Consolidation among major oil-and-gas producers is a key indicator that new energy exploration and extraction projects may grind to halt, according to Leonardo Maugeri, author of the report, ‘Falling Short: A Reality Check for Global LNG Exports,’ which was published last December by the Geopolitics of Energy project at Harvard Kennedy School’s Belfer Center for Science and International Affairs. “Oil and gas majors clearly believe that in the current low oil price environment, bigger is better.” Mr. Maugeri stated that “Canada’s LNG ambitions are likely to be frustrated in this decade.” He points out the traditional opposition to oil-and-gas projects by environmentally sensitive First Nation communities in British Columbia, noting that in June 2014, Canada’s Supreme Court gave the indigenous tribes unprecedented control over their ancestral lands. Combined with the extra costs of greenfield sites, Mr. Maugeri believes LNG developers in Canada have underestimated the impact of these hurdles on capital costs, and adding inflation, the big LNG projects could easily spiral out of control just as they did in Australia. “Shell’s LNG Canada was originally projected at $14.6 billion for two 6-million tonne/yr production trains,” he said. “More recently, Shell estimated the price had ballooned to $29.2 billion for two trains and $48.7 billion for four trains.”
Neil Beveridge, Analyst at Sanford C. Bernstein & Co., forecasts three of BC’s 19 LNG projects could be completed, but not in this decade. He has forecast that Shell’s LNG Canada project could go online in 2021, Chevron’s Kitimat LNG could start up in 2023, and Petronas’ Pacific Northwest LNG could begin exporting LNG in 2024.
In eastern Canada, four developers are eager to move ahead with LNG projects, which they believe will benefit from ease of access from North America to markets in Europe and India. But they all face a common supply problem; most of the Maritimes and Quebec have imposed moratoriums on hydraulic fracturing amid concerns about groundwater pollution. The developers want to build a natural gas pipeline from Pennsylvania across New England to access the feedstock for their proposed export terminals. Analysts have doubts as to whether the costs and the traditional environmental concerns of New Englanders over gas pipelines can be overcome.
Slumping energy prices made shipping North America’s LNG to Asia unprofitable in recent months, but projects targeting Europe look still viable, in part because of uncertainty about supplies from Russia stemming from the Ukraine crisis.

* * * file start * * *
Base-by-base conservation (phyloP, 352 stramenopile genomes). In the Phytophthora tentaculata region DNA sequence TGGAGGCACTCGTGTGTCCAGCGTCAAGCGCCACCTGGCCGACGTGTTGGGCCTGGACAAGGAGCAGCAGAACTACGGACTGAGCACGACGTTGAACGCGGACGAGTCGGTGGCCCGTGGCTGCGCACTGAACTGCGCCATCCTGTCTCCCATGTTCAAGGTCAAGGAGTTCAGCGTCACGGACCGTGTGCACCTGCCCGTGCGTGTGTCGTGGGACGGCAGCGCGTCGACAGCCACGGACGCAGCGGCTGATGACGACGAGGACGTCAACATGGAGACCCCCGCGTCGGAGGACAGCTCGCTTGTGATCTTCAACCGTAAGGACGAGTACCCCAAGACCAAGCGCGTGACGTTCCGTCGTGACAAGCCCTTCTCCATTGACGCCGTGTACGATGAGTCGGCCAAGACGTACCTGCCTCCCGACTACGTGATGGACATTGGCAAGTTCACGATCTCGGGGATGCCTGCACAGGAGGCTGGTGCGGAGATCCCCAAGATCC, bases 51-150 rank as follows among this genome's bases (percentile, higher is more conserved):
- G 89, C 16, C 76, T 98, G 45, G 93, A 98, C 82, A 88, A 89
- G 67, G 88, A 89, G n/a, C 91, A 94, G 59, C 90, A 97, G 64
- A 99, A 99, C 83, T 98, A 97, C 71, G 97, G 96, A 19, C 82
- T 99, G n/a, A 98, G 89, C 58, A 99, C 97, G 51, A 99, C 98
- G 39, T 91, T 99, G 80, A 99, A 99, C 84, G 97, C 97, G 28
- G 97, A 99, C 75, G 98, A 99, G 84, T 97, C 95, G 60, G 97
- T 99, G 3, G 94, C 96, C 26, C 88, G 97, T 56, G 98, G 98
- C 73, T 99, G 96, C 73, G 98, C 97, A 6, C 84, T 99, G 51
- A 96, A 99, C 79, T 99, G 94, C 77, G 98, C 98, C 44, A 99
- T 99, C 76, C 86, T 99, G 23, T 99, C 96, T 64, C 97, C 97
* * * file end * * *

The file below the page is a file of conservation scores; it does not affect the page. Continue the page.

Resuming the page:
Harvard Kennedy School’s Mr. Maugeri thinks Pieridae Energy Canada’s Goldboro LNG project in Nova Scotia is the country’s sole LNG project most likely to materialize. “Pieridai has signed a 20-year contract to sell 5 million tonnes of gas per year to Germany’s E.ON, the largest of many European utilities seeking to reduce dependence on Russian natural gas,” according to Mr. Maugeri.
CB&I is working on the project’s Front-End Engineering and Design for the processing plant and facilities for the storage and export of LNG, including a marine jetty. The proposed facility will be designed to produce approximately 10 million tonnes a year of LNG and have on-site storage capacity of 690,000 cubic metres of LNG. The other positive, according to Mr. Maugeri, is that Goldboro is the only Canada LNG project whose selling price formula is not linked to oil.
Mr. Maugeri believes that “Because of these factors, it is highly improbable that Canada will contribute to the growth of global LNG export capacity until after 2020, except perhaps for some volume from Goldboro.”
Since the collapse of oil and gas prices, Canada’s provincial and federal governments have made moves to encourage LNG projects. BC has passed the LNG Income Tax Act, reducing tax rates on LNG production from rates initially proposed. And earlier this year, the federal government established a new Accelerated Capital Cost Allowance for LNG property, which allows developers to write off capital investment in infrastructure sooner, allowing earlier recoveries of project development investments. This temporary accounting practice was extended to oil sands developers. Moreover, in April, the federal government voted to extend natural gas export licenses from 25 years to 40 years.
On May 20, the government of B.C. and Petronas signed a memorandum of understanding outlining steps toward realization of the $36 billion Petronas-controlled Pacific NorthWest LNG project, which would be the largest ever undertaken in the province. More work needs to be done, specifically negotiations with First Nations and securing federal environmental approvals. Many are hoping for a positive outcome, which would herald the arrival of a sizeable new industry, creating opportunities for tens of thousands of workers and substantial new sources of income for provincial and federal Treasuries.